Since the topic of this course is bound to attract the attention of students, I didn't think I needed to sell it by emphasizing how fun the course will be. It was more important to convey that the course will be an serious, in-depth exploration of the its subject involving close reading of texts, critical analysis of games, and a lot of writing. After all, the leading item on my agenda is to show these first-year students how anything they are passionate about can be the subject of scholarly study.

The second thing I wanted to report is that I have chosen the two required texts for the course. These are in addition to a course reader (which I am in the process of assembling). I had narrowed the field to about six books, decided on three, and at the last minute threw out one of my choices because the director of my program said realistically I could expect my students to read at most one inch of book during the quarter on top of the articles in the reader. That was disheartening. So out went Roger Caillois' "Man, Play, and Games" (excerpts will go into the reader).
Required Reading

"Word Freak: Heartbreak, Triumph, Genius, and Obsession in the World of Competitive Scrabble Players" by Stefan Fatsis (Penguin, 2002)

"Gamer Theory" by McKenzie Wark (Harvard, 2007)
The other two books represent contrasting approaches to the study of games. One is a look at a subculture of gamers from an outside perspective; the other attempts to interpret the outside world from within the world of games. One is from popular culture; the other is steeped in critical theory. One is "easy reading"; the other presents more of a challenge. I'll talk more about these books in a future post. If you're curious about "Gamer Theory," it was originally published online in a format resembling a pile of notecards—an interesting approach, but not really practical for the classroom. At least, not yet.

Thursday, February 7, 2008

A Big Hurdle Passed

I've been quiet for a few days because I had to prepare for a meeting today with the program chair and three directors to go over my plans for my games course. I presented my syllabus, about half of which is developed and the rest skeletal. (More about that in a future post.)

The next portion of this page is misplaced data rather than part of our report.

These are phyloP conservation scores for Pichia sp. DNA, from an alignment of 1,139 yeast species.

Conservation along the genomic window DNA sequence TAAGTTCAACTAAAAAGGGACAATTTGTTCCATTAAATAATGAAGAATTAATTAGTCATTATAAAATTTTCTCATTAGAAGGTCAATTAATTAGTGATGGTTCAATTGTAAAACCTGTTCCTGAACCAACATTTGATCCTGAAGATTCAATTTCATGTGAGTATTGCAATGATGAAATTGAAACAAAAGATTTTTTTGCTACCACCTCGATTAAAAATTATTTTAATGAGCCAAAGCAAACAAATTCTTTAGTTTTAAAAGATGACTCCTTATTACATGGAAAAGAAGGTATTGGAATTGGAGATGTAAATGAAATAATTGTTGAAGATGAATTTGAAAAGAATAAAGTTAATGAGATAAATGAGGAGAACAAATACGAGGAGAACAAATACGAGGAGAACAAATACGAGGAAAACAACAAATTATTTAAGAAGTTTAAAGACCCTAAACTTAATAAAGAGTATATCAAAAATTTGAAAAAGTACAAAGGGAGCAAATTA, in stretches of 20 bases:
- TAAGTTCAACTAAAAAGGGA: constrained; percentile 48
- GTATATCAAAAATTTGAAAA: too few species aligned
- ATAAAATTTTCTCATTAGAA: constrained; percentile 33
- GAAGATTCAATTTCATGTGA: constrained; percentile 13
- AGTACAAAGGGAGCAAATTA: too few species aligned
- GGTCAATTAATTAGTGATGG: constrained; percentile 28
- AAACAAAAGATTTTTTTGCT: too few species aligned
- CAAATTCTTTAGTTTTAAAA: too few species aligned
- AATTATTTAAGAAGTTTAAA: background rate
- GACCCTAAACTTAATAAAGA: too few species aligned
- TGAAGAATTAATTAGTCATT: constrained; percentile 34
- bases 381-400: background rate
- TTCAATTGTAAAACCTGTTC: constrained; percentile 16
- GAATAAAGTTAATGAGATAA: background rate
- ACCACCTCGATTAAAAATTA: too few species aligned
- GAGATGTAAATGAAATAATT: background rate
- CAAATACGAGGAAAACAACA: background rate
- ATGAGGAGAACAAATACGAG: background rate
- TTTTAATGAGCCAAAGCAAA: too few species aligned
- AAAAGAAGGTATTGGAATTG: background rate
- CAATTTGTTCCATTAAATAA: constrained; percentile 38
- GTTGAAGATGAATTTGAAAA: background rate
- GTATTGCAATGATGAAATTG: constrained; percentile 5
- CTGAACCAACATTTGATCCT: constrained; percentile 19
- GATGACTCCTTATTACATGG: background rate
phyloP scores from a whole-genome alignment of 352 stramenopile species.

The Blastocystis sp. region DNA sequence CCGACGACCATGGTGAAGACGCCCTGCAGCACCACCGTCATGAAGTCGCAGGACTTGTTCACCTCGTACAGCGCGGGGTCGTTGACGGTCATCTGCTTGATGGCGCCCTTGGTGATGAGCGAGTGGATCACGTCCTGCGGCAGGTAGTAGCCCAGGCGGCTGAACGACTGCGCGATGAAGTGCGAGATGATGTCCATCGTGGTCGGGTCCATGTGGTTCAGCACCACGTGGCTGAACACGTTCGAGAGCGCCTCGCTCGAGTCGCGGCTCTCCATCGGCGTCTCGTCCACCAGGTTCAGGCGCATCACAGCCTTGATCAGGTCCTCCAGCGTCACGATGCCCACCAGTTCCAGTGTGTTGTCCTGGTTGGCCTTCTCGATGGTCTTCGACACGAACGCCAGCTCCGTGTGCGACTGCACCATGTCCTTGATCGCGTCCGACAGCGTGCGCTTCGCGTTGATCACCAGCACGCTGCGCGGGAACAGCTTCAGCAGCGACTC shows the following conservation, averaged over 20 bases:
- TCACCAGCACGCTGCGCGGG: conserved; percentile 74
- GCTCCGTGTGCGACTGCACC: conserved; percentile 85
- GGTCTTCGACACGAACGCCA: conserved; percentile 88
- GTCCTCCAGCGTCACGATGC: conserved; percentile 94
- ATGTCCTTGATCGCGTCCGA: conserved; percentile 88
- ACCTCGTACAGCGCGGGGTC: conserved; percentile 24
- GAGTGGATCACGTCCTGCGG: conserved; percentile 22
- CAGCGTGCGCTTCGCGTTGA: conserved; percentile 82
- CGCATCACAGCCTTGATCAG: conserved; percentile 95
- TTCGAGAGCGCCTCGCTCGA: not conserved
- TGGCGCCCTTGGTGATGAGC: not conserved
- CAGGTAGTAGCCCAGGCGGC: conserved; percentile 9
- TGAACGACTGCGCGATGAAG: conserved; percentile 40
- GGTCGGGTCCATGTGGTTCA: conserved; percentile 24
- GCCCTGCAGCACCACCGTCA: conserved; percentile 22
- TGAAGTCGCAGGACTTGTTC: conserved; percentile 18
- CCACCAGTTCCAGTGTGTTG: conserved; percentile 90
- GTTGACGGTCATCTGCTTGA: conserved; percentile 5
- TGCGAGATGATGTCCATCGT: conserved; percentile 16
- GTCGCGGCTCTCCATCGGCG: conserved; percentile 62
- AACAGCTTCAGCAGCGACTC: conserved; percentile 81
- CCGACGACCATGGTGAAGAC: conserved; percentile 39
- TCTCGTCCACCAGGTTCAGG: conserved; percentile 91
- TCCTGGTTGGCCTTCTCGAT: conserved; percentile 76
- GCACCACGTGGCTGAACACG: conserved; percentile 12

I'll cut to the chase: They loved the course and fully approved of the content. What a relief!

They had some valuable suggestions on how to reorder some of the units to create thematic consistency with the previous courses in the series. The chair suggested I return to the syllabus some topics that I forgot to include or removed because of time constraints. One embarrassing example: games and gender. Oops. I have a collection of articles and ideas pertaining to that topic. More cross-cultural examples, they said. OK, easily done.

I wish I had the energy to write more, but I need to take a nap right now. I'm fighting a nasty cold that just won't go away.

Thursday, January 31, 2008

(Not) Playing by the Rules: Proposing the Course

When it came time to write a short description of the course to appear in the schedule of classes, on bulletin boards, and on the syllabus, I dredged up my original proposal, which I submitted just about one year ago. I’ll admit I was pretty ignorant of the bureaucratic procedures involved in creating a new course. I just typed up some, printed it out, and gave it to my program director. It helped that her areas of research were equally quirky: stage magic and automatons. It also helped that my games course fit into an existing series of required courses.

Audacity, especially when coupled with ignorance, can take a person far. I wasn’t completely ignorant, of course. I had sat on committees in which we discussed the curriculum of the program and looked for innovative ways to present the material. That helped me specifically address the curriculum’s key concepts in my proposal and match topics with those concepts.

Here is an excerpt from my original proposal:

Playing by the Rules: Games In and Out of the Ordinary World
Roger Ngim, lecturer

This interdisciplinary, writing-intensive course will explore the idea of games as both a reflection of culture-based values and a method of experimenting with those values in a bounded, “safe” environment. The course will take a close look at the games we play—board games, video games, computer games, gambling, sports, school-yard games—and examine them in terms of theories of play by Huizinga, Sutton-Smith, Caillois and others. Students will discuss concepts such as “performing belief” (willingly abiding by the rules of a game-created fantasy) and the “magic circle” (the border between play and reality), as well as in-game behavior such as risk-taking, teamwork and cheating. Students will be asked to demonstrate their understanding of classic and contemporary texts by analyzing the games they play and applying their discoveries to the “real” world. What rules do we live by in our everyday lives? In what ways do we perform belief and how does it help maintain cultural cohesion? When are we inside or outside the magic circle, and what happens when we cross that border? What happens if we don’t play by the rules?